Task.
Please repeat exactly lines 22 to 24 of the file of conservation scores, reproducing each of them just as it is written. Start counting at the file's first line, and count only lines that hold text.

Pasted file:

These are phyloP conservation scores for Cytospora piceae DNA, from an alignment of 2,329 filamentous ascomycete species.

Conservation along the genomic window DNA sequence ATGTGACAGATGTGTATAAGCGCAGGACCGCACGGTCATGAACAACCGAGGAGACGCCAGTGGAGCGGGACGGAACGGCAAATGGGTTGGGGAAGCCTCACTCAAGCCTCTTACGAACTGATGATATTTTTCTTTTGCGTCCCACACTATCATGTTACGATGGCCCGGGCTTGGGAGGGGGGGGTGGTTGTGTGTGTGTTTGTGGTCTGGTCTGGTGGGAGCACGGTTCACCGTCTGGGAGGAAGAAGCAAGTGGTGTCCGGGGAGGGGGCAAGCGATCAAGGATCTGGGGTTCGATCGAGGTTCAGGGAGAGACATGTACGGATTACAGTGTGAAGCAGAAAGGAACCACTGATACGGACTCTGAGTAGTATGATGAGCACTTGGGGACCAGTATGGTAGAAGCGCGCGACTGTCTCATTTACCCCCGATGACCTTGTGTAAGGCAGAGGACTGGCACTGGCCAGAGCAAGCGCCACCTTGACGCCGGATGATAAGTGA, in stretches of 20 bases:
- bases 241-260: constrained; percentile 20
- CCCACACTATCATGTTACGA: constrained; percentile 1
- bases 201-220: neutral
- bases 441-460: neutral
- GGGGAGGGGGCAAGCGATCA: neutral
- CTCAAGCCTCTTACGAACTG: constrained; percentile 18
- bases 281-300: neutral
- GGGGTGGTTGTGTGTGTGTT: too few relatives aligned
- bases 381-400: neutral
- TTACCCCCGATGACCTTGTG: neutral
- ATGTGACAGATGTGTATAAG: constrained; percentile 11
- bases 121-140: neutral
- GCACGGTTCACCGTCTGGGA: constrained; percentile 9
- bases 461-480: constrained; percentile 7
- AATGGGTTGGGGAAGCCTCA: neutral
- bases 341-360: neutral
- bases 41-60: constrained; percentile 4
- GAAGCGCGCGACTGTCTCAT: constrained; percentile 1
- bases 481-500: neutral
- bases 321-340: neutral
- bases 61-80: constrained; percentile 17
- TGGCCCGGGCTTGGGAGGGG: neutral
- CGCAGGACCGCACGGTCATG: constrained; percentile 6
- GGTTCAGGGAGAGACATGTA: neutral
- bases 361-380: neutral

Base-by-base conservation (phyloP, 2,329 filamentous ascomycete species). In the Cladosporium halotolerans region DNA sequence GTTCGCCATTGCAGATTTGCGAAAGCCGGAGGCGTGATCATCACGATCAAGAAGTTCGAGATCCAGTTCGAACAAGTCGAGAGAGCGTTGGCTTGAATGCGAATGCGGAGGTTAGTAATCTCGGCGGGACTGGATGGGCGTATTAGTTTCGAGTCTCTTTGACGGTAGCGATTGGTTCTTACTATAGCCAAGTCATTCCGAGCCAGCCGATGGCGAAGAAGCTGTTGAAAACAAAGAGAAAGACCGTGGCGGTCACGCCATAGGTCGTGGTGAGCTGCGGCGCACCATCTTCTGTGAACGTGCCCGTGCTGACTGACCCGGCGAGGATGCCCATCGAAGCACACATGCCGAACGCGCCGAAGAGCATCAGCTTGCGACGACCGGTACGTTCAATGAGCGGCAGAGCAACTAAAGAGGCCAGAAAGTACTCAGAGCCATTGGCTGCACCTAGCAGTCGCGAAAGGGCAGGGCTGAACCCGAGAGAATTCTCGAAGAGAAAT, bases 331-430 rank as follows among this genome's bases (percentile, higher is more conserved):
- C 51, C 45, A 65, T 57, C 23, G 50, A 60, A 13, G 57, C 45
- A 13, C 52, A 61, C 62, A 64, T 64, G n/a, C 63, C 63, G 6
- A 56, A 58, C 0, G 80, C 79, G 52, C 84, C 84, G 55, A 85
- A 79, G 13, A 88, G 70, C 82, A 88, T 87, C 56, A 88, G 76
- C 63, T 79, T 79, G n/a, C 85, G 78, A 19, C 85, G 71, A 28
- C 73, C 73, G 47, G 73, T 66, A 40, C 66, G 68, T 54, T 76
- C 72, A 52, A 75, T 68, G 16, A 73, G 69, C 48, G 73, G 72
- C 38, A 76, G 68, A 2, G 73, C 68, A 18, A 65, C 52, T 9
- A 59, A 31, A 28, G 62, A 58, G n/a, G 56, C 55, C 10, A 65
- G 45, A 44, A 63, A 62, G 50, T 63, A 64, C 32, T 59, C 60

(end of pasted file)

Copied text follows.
- bases 321-340: neutral
- bases 61-80: constrained; percentile 17
- TGGCCCGGGCTTGGGAGGGG: neutral